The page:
Here we go again. It’s time for another look at an advanced technology sitting on the shelf that has the opportunity to break a virtual 150+-year gap in significant home framing innovation (see Time to Change Platforms).
And this alternative, insulated concrete panels (ICPs), represents a complete platform change from traditional wood framing. With this technology, concrete is poured in the field into prefabricated panels composed of two layers of expanded polystyrene insulation board and reinforcing (see Figures 1 thru 4). This is a big innovative jump from its predecessor technology, insulated concrete forms (ICFs) where factory-made expanded polystyrene blocks are stacked in the field, reinforcing is inserted into the voids, and then concrete is poured into the voids. Think of something like the inverse of traditional concrete block construction. Although ICFs result in a very high-performance wall for both above and below grade construction, the technology remains so labor intensive and costly, it has been limited to a niche market status.
Now, ICPs are positioned to fix the labor and cost problems and enable concrete wall technology to go mainstream as a serious challenger to traditional wood framing.
And why not? Consider the attributes of wood as a construction material. It burns incredibly easily; rots when wet, is eaten by insects, has poor dimensional stability, offers minimal impact resistance, and provides no thermal storage capacity. Now consider the attributes of concrete as a construction material. It is noncombustible, moisture resistance, insect resistant, dimensionally stable; impact resistant; and excellent thermal storage.
This leads to the following ICP value propositions that can not be matched with traditional wood framing:
- Much faster construction time
- Less tools for assembly
- Substantially reduced enclosure subcontactor work (e.g., framing, insulation, air sealing)
- Superior moisture protection
- Substantially less waste
- Superior quality fit, finish, and trim
- Smaller heating and cooling systems due to substantially reduced loads and outstanding control of mean radiant temperatures
- Superior strength
- Superior wind resistance
- Superior fire resistance
- Superior quiet
- Superior dimensional accuracy that makes everything else easier to install
- Superior energy performance with minimal thermal bridging
- Superior quality installed insulation (e.g.,no gaps, voids, compression, shrinkage control, settling control)
- Superior air-tight assembly
- Superior thermal storage to help buffer homes from overheating
- Superior moisture storage to buffer the home from moisture related issues
I know this impressive list of advantages looks similar to previous articles. But they are important to highlight to ensure full accounting of all cost debits and credits with new platforms like ICPs. And like the other options, this includes substantial relief from what is so often cited as the biggest challenge for home builders: finding reliable, skilled, and affordable trade partners.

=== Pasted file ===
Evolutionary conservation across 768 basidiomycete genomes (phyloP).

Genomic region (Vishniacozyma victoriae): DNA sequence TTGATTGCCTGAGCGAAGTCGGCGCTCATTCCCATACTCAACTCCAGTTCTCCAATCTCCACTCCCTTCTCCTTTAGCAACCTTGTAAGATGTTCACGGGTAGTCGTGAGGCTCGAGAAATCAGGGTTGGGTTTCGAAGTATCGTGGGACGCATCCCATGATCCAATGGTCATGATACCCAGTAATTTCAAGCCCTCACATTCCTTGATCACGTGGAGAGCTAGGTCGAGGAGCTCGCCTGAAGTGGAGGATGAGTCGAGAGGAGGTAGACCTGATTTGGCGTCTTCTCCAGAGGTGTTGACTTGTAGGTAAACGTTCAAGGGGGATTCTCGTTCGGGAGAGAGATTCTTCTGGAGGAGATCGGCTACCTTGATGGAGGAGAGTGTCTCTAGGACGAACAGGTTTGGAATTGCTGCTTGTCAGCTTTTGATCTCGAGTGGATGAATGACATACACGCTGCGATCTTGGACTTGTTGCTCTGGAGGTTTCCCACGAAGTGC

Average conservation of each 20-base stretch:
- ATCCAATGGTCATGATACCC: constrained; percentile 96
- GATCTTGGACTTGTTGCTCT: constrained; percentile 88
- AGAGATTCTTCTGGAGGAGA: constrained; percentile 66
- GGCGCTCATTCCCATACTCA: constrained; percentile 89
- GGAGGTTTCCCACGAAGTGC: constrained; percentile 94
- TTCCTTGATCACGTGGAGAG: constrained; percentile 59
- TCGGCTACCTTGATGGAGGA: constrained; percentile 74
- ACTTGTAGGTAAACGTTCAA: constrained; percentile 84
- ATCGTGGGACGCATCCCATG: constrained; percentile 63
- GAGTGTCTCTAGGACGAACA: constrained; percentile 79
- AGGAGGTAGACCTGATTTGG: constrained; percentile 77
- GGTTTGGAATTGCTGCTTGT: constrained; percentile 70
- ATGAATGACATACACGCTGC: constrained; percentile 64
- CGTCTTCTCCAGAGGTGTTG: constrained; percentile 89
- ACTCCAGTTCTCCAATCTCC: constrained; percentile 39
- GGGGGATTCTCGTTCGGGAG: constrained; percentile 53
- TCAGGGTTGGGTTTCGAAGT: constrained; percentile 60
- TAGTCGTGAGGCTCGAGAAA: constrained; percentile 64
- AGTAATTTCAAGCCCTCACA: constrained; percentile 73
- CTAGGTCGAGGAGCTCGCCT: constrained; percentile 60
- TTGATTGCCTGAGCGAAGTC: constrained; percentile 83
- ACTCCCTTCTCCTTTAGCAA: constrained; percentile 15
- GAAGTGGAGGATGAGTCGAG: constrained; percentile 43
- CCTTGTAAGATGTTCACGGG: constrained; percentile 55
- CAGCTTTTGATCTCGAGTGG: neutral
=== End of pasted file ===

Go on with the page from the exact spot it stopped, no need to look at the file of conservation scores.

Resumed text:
Now for the big news story. One of our nation’s largest home builders, Meritage Homes, is making a significant investment in ICPs. They are beginning slowly to work out the kinks and lock in lessons-learned before employing in large-scale projects. According to CR Herro, Vice President of Environmental Affairs at Meritage, they plan to construct about a dozen spec homes in Orlando this fall along with another dozen in Phoenix. Then full subdivisions employing ICP technology should begin in March of 2017. Meritage is using an ICP product made by a company called HurcuWall®. Here is a short description of this system from their web site:
“HercuWall® panels are manufactured in a factory environment on computer controlled equipment to exactly match the architectural plans for a specific project. HercuWall® is delivered to the job site as a kit of numbered panels that are set up in numerical order forming the exterior wall according to the construction documents. The HercuWall® kit includes corner panels, straight wall panels and window and door panels. The panels are manufactured to exacting standards limiting variables and facilitating labor efficiencies. No cutting, sawing or other job site modification of the panels is required. No job-site scrap is generated. After the wall panels are installed, concrete is placed within the panels utilizing a grout pump. After the concrete has cured construction continues.”
This is a truly profound paradigm shift in construction technology rarely seen with large national publicly-traded production builders. Meritage Homes is certainly taking a bold step as an innovation leader. I recommend the rest of the housing industry watch closely. Again, I am not associated with or financially linked to any product, technology, builder, or manufacturer. I’m simply a long-time industry observer asking hard questions why so many compelling new technology solutions are so slow to be embraced when they offer so many solutions and benefits to the housing industry. This one solves so many problems and addresses so many business risks, it certainly has my attention.
Figure 1: Lightweight panels easy to handle in the field
Figure 2: ICP walls assembled ready for finish
Figure 3: Numbered panels for easy assembly and raised heel construction
Figure 4: Electric wiring easily cut into foam panel
This article is part of a series on housing innovation based on the author’s book, ‘Retooling the U.S. Housing Industry: How It Got Here, Why It’s Broken, and How to Fix It.’ This book examines opportunities to transform the homebuyer experience relative to five key components: 1) Sustainable Development, 2) Good Design, 3) High-Performance, 4) Quality Construction, and 5) Effective Sales. Each article features one innovation or business principle covered in workshops with builder executives. Find out how to participate in one of these workshops at www.SamRashkin.com